Indian trains 1

Understanding the Indian Railway System

Indian trains 1If you spend any amount of time in India, it’s almost guaranteed that you’ll at some point go by train. India’s national railway company is the single largest employer in the entire world, and while the Trans Siberian Railway may be the longest in the world, the Indian versions are nothing short of gargantuan. When you consider how many people make how many trips annually, it is simply staggering. It can also be a little bit overwhelming to figure out how to use the system effectively. To help with that process, here are some general tips.

Indian trains 2The first step is to know your classes. Depending on the train, there are often a multitude of options. At the top, first class offers a comfortable (though comparatively expensive) ride. Air-conditioned cars, included meals, seats that convert to beds with clean sheets and blankets, and other perks await for you. 2AC class is fair amount cheaper, without sacrificing too much comfort. You still get AC, an electrical outlet, and sheets (though no blanket). Train employees take orders for meals that will be picked up at a later stop, and four berths are compartmentalized together by a curtain. Sleeper class is below that, and is also a pretty livable option. Seats convert to three bunk beds rather than two, and there are no curtains. There is no AC either, but the windows open to allow air (and a lot of noise) to pass through the car. Food is usually more limited to the incessant hawkers that constantly pass through trains shouting as loudly as they can, and quick hops off at stations. For overnight trips, I personally wouldn’t recommend any class lower than these three. Third class unconfirmed offers pretty dismal wooden benches that you will have to fight (quite literally) to get a spot on. There are no beds, though I have heard of people sleeping in the overhead luggage racks. More likely, you will find yourself sitting in a very tight squeeze or standing for the entire night. You’ll save some money, but in my opinion it isn’t worth it unless you’re taking a short ride during non-peak hours on a less-used route.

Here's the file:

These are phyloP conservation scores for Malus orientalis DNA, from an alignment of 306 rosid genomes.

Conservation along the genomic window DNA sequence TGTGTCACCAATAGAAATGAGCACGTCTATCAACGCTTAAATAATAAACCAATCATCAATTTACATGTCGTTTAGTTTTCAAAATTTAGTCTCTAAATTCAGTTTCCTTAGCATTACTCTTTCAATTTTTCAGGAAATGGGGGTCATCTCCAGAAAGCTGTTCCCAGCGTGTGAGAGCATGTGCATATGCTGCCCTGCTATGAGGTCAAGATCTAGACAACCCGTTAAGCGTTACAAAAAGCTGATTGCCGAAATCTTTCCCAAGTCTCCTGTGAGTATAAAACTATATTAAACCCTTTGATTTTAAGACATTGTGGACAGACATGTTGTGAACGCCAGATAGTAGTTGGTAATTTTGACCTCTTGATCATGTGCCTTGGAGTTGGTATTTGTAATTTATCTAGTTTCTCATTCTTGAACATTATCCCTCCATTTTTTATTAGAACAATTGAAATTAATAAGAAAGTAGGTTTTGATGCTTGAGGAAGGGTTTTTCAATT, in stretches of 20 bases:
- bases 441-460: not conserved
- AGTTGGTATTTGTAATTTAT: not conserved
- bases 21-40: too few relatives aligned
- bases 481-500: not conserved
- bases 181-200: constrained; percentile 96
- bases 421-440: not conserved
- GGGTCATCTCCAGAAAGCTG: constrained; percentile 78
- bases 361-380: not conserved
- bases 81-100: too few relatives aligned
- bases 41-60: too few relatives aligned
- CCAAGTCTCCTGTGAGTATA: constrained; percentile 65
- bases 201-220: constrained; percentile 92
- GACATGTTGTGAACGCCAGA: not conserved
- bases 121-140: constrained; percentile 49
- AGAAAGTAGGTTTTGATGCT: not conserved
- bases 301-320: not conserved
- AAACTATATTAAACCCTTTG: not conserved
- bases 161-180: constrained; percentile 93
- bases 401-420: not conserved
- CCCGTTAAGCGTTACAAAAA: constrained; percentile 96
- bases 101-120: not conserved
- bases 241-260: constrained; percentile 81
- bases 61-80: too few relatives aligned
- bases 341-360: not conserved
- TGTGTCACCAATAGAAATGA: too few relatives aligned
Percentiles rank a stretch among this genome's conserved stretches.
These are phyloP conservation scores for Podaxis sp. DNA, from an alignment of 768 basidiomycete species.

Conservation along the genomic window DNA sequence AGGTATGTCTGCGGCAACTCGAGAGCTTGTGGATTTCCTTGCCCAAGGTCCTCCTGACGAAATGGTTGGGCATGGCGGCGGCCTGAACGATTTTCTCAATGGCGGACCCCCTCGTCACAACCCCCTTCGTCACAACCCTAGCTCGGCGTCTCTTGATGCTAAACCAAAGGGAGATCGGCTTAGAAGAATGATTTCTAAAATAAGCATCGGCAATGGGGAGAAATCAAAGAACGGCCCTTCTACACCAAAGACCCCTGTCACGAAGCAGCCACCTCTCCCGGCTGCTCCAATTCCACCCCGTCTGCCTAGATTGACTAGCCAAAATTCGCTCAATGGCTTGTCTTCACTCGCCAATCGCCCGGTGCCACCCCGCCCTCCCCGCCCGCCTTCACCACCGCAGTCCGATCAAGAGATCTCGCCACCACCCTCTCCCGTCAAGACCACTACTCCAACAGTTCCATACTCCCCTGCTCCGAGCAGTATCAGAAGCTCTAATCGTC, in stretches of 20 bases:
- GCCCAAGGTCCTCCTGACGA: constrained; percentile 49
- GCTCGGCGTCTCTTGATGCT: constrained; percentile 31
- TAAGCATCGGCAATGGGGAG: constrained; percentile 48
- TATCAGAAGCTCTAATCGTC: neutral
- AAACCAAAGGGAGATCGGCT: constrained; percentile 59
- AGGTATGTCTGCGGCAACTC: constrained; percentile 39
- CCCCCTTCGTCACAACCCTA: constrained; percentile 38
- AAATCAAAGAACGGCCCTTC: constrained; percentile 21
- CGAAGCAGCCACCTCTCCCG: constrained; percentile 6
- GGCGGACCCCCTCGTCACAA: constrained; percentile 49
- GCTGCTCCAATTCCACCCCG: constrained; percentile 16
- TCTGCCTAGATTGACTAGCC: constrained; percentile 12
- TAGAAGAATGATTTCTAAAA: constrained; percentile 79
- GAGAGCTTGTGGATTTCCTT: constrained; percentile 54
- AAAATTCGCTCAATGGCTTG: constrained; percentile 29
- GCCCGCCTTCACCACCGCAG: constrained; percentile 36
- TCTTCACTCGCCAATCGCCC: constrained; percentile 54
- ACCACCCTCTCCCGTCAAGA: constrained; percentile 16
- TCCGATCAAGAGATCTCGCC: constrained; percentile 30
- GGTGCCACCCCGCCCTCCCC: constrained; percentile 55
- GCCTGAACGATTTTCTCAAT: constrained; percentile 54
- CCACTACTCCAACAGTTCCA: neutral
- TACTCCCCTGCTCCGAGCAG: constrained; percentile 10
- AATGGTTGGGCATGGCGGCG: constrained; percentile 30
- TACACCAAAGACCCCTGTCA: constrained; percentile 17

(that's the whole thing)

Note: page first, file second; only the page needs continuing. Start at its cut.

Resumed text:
Booking seats can at times be simple, and at times bafflingly difficult. The Indian railway system’s website is notoriously poor in English, though may be improving now. If so, you may be able to purchase tickets online and print them out. Alternatively, you can try sites like makemytrip and cleartrip which tack on a small surcharge but offer more reliability. If purchasing online isn’t for you, you can go to any railway station and purchase a ticket for your trip. Be sure that you know all of the relevant details, however: train number, what time it departs, the names of the relevant stations, and all passenger info (name, gender, passport information). You may be asked to supply any of this to the railway employees.
Indian trains 3Tickets are often sold out, so it is recommended to purchase them as far in advance as your travel plans allow you to (which is often a very short time when backpacking in India). If the train you want is booked, go to a station with a copy of your passport and ask if there is a tourist quota.

Finally, I can only recommend that you approach it with an open mind and consider taking the train as part of the adventure, rather than just a mode of transport. You never know what you’ll see on your ride.